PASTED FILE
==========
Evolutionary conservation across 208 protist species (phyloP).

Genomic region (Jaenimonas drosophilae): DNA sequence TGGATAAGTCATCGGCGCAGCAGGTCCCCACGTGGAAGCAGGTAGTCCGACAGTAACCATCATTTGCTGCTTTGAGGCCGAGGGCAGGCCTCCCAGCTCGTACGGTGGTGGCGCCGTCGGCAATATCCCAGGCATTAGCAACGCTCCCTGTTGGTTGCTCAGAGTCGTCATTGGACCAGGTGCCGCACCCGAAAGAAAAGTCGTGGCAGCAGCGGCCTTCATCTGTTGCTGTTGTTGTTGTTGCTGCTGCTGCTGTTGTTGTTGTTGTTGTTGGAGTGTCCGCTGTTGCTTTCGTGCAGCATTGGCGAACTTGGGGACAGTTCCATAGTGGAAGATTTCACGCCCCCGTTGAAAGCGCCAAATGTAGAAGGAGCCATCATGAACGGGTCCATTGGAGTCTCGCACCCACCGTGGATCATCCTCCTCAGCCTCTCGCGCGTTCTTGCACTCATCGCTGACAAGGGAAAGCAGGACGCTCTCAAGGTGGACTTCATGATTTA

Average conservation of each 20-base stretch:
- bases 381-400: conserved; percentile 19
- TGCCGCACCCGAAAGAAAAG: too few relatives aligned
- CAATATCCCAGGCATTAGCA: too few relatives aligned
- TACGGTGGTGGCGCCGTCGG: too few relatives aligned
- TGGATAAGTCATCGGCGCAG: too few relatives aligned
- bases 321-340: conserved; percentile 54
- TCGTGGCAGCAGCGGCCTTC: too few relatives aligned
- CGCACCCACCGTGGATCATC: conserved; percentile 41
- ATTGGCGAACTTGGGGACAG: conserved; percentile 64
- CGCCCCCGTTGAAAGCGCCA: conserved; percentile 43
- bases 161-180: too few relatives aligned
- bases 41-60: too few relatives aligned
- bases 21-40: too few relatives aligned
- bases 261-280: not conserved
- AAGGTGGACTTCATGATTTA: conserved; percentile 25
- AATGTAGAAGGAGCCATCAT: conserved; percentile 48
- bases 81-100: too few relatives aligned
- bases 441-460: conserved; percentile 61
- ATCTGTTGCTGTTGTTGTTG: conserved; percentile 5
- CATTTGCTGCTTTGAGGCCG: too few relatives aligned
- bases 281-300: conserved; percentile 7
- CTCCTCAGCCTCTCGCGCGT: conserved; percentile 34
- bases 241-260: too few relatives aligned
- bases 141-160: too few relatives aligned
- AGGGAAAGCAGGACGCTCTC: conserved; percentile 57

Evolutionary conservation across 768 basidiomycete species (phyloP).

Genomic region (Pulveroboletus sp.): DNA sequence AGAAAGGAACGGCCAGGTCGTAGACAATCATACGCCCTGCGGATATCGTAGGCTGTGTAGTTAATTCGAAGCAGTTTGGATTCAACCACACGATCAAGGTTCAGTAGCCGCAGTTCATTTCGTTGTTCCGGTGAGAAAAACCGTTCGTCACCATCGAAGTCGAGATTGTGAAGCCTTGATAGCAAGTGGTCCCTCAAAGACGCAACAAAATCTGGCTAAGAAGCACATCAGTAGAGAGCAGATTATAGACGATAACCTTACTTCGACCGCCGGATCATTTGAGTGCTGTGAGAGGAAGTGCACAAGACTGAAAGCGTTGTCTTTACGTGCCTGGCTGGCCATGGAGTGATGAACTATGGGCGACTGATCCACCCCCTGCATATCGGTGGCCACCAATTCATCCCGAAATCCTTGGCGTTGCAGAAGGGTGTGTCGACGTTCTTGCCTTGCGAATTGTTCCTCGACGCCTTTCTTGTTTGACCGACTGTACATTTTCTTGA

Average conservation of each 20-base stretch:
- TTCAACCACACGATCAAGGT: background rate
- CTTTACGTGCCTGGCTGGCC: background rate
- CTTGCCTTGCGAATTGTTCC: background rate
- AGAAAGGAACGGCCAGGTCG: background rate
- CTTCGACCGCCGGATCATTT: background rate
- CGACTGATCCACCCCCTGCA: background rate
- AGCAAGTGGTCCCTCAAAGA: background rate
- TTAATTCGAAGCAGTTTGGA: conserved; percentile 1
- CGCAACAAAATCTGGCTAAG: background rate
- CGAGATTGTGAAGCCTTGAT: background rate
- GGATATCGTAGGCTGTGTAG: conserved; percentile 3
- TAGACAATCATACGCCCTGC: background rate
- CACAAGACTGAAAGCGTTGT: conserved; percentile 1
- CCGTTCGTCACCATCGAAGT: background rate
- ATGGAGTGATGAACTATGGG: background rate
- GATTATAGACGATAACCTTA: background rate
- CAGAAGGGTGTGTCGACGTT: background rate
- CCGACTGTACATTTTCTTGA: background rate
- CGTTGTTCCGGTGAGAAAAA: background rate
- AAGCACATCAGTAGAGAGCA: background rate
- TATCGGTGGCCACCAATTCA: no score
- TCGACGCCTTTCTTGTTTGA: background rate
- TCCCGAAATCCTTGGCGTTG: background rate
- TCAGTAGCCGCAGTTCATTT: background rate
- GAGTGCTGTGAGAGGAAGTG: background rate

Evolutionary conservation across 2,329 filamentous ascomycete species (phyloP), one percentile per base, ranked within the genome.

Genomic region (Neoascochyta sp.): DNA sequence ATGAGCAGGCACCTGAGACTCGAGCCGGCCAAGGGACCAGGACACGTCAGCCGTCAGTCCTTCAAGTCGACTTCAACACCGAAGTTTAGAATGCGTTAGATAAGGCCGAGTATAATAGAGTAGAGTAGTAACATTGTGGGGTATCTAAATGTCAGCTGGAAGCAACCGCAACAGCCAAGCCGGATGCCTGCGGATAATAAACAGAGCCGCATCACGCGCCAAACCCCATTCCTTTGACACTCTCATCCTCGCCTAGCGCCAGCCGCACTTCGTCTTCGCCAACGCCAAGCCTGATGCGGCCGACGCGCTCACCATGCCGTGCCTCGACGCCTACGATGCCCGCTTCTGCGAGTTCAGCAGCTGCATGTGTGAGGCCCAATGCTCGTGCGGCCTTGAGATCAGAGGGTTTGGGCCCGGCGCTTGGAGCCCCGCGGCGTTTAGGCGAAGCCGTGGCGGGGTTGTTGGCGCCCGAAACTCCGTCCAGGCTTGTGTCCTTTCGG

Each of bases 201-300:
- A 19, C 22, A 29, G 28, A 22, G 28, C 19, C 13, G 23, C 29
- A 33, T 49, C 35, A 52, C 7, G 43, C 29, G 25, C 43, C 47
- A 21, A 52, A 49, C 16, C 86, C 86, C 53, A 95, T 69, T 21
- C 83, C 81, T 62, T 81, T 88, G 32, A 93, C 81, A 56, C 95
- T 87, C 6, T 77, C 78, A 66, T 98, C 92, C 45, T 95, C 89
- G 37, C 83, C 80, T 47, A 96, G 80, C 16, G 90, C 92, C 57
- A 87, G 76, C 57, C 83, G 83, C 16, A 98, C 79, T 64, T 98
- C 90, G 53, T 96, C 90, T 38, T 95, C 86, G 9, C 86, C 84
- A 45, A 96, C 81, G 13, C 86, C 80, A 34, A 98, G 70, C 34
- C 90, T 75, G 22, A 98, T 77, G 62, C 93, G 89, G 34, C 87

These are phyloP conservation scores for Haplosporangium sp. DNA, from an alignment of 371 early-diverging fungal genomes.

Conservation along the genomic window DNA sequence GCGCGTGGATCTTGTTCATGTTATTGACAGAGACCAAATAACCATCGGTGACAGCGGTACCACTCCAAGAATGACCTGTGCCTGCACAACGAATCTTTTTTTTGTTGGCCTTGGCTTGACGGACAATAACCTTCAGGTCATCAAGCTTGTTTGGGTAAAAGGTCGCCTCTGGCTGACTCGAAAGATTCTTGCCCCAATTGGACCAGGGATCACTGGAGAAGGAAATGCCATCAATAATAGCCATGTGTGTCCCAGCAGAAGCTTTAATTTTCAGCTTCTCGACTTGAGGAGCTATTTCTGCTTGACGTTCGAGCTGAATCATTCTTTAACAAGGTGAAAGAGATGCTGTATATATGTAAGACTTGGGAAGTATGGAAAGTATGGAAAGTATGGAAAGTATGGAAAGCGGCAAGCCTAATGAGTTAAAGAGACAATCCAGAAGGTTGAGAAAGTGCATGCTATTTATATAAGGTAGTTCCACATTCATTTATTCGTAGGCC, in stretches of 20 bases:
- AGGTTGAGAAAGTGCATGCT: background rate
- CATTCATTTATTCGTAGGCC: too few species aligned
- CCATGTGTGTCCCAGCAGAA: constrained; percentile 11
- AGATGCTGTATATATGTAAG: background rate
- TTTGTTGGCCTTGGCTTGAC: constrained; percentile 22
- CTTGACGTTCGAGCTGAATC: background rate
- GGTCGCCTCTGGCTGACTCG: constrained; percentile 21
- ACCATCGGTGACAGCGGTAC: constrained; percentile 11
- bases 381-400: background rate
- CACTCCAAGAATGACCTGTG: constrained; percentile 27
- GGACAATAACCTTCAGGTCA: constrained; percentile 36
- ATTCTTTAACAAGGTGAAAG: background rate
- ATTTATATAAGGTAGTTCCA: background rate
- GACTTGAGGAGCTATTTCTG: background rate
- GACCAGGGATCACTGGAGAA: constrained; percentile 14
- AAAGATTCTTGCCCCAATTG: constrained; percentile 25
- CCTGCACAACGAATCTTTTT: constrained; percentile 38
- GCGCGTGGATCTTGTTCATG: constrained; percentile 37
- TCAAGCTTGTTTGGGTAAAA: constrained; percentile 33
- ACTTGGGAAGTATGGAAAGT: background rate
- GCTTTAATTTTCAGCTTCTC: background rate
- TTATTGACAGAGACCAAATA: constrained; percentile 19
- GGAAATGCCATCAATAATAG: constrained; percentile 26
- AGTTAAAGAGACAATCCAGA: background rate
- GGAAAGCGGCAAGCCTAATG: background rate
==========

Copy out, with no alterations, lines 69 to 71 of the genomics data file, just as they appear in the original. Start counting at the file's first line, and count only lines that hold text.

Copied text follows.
- C 90, T 75, G 22, A 98, T 77, G 62, C 93, G 89, G 34, C 87

These are phyloP conservation scores for Haplosporangium sp. DNA, from an alignment of 371 early-diverging fungal genomes.

Conservation along the genomic window DNA sequence GCGCGTGGATCTTGTTCATGTTATTGACAGAGACCAAATAACCATCGGTGACAGCGGTACCACTCCAAGAATGACCTGTGCCTGCACAACGAATCTTTTTTTTGTTGGCCTTGGCTTGACGGACAATAACCTTCAGGTCATCAAGCTTGTTTGGGTAAAAGGTCGCCTCTGGCTGACTCGAAAGATTCTTGCCCCAATTGGACCAGGGATCACTGGAGAAGGAAATGCCATCAATAATAGCCATGTGTGTCCCAGCAGAAGCTTTAATTTTCAGCTTCTCGACTTGAGGAGCTATTTCTGCTTGACGTTCGAGCTGAATCATTCTTTAACAAGGTGAAAGAGATGCTGTATATATGTAAGACTTGGGAAGTATGGAAAGTATGGAAAGTATGGAAAGTATGGAAAGCGGCAAGCCTAATGAGTTAAAGAGACAATCCAGAAGGTTGAGAAAGTGCATGCTATTTATATAAGGTAGTTCCACATTCATTTATTCGTAGGCC, in stretches of 20 bases: